Recreational marijuana regulations discussed at council work session

According to a formal state attorney general’s opinion released Jan. 16, Washington cities and counties can ban recreational marijuana businesses from operating in their jurisdictions. Some cities have voted to ban recreational marijuana businesses.

In 2012, state voters approved Initiative 502 to set up a legal system to tax and regulate recreational marijuana.

“Under Washington law, there is a strong presumption against finding that state law preempts local ordinances," Attorney General Bob Ferguson said in a statement. "Although Initiative 502 establishes a licensing and regulatory system for marijuana producers, processors, and retailers in Washington state, it includes no clear indication that it was intended to preempt local authority to regulate such businesses. We therefore conclude that I-502 left in place the normal powers of local governments to regulate within their jurisdictions.”

Ferguson issued the response after a request from the state Liquor Control Board Chair Sharon Foster for a ruling. The state Liquor Control Board will issue licenses later this year for retail, producers and processing businesses.

Development Director Nick Bond said the issue was brought before the Planning Commission when the attorney general’s opinion was announced.

“Just because the attorney general has said this, doesn’t mean we may not get it appealed if we follow through and ban it,” Bond said. “From a risk perspective, we can defer to the attorney general’s opinion if we want to justify it in doing something other than what we did previously.”

An interim ordinance — adopted by the Port Orchard council on Nov. 12 —  would not allow recreational marijuana sales in downtown for the six months. But recreational marijuana processing, production and retail sales will be allowed — subject to state regulations—  in other parts of the city. Under the city’s land-use code, processing, production and sales will be allowed in certain areas. Sales would be allowed on most Bethel Corridor parcels, but processing and production would be regulated to industrial areas, such as those on Old Clifton Road.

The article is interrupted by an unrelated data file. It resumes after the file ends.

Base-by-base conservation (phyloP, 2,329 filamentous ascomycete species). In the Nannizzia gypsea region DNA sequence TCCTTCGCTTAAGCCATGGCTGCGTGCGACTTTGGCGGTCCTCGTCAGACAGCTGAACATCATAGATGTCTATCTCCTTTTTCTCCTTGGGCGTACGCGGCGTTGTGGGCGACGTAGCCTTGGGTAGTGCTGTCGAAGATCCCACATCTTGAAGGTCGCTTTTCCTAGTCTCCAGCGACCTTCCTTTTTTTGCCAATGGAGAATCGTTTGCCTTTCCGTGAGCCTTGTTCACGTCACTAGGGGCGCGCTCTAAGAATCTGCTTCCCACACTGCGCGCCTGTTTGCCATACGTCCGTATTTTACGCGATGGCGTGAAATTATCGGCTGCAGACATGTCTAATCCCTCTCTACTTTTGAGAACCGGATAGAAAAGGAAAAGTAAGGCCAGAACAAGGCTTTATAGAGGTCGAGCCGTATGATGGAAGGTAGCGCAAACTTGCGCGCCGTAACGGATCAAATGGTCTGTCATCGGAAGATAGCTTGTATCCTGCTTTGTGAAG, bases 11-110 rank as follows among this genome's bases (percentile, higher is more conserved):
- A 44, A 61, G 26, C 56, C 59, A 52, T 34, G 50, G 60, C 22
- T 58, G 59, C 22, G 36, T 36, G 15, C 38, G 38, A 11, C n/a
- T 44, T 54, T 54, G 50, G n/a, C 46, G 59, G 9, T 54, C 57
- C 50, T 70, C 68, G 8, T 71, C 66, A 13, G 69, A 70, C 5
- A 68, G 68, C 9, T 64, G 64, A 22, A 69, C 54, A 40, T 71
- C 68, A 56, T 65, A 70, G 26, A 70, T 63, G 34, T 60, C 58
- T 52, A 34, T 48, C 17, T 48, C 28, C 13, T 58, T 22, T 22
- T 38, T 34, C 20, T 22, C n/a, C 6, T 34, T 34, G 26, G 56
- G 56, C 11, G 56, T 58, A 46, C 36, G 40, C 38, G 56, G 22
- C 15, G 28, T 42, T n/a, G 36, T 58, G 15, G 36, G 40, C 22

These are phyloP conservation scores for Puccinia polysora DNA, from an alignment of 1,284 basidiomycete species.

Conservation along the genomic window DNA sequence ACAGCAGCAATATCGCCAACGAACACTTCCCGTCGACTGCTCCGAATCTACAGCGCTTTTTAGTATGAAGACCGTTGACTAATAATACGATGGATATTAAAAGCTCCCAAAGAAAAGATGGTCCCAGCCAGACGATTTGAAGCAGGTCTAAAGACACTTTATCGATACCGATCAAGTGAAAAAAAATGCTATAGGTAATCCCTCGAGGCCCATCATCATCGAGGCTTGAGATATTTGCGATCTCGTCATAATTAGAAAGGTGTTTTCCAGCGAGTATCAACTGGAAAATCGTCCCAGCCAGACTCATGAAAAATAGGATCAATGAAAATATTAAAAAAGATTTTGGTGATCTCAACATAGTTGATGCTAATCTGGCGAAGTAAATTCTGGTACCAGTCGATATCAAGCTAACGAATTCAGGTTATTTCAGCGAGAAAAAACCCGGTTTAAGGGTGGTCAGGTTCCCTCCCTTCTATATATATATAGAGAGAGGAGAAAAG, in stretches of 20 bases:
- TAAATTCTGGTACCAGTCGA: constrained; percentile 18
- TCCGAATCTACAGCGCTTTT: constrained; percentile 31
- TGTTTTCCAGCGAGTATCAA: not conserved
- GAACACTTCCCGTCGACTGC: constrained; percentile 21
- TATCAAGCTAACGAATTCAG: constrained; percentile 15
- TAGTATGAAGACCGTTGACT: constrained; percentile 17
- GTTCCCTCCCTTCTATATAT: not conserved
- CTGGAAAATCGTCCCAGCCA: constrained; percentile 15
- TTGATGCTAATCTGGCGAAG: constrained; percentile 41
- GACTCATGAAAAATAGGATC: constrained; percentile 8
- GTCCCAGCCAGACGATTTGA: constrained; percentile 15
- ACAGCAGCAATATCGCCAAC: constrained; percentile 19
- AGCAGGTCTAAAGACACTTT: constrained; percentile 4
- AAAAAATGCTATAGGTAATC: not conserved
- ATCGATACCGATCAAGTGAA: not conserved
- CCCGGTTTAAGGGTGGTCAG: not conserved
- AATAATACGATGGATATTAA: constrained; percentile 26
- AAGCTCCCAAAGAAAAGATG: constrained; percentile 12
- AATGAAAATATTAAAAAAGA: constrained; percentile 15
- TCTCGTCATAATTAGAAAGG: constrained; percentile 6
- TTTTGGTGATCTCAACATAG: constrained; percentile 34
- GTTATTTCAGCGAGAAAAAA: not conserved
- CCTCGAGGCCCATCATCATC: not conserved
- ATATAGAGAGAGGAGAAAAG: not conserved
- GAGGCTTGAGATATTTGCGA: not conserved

State law prohibits retail sales within 1,000 feet of schools, parks and other types of public spaces.

Bond said he sent the interim regulations to the state’s Department of Commerce under a 60-day review for the attorney general’s opinion.

“Everything is in motion to have a public hearing on this in March and potentially adopt it on a permanent basis,” Bond said.

Councilman Jeffrey Cartwright asked it the city had any applications for recreational marijuana processing, production or retail sales.

City Attorney Greg Jacoby said there are two applications as a producer, none for a processor and 10 requesting a retail sales license within.

“It is certainly true it’s not going to be 10 and probably not more than one within the city limits,” said Jacoby. “You definitely have people interested. You’re not going to have 10 retail stores in Port Orchard.”

Jacoby said the council was aware of the risks of the various options on regulating recreational marijuana when it took action in November.

“You took what appeared then to be one of the lower risk options,” said Jacoby. “Because at the time it seemed likely cities who prohibit recreational marijuana would be sued and could lose.”

He said with the attorney general’s opinion it seems the state is destined to have — like with liquor — a “patchwork of communities, some of which allow liquor sales in their cities and towns, and some that don’t.”

Jacoby said it the city wants to ban marijuana processing, producing and retail sales within the city limits, the council needs to act fast.


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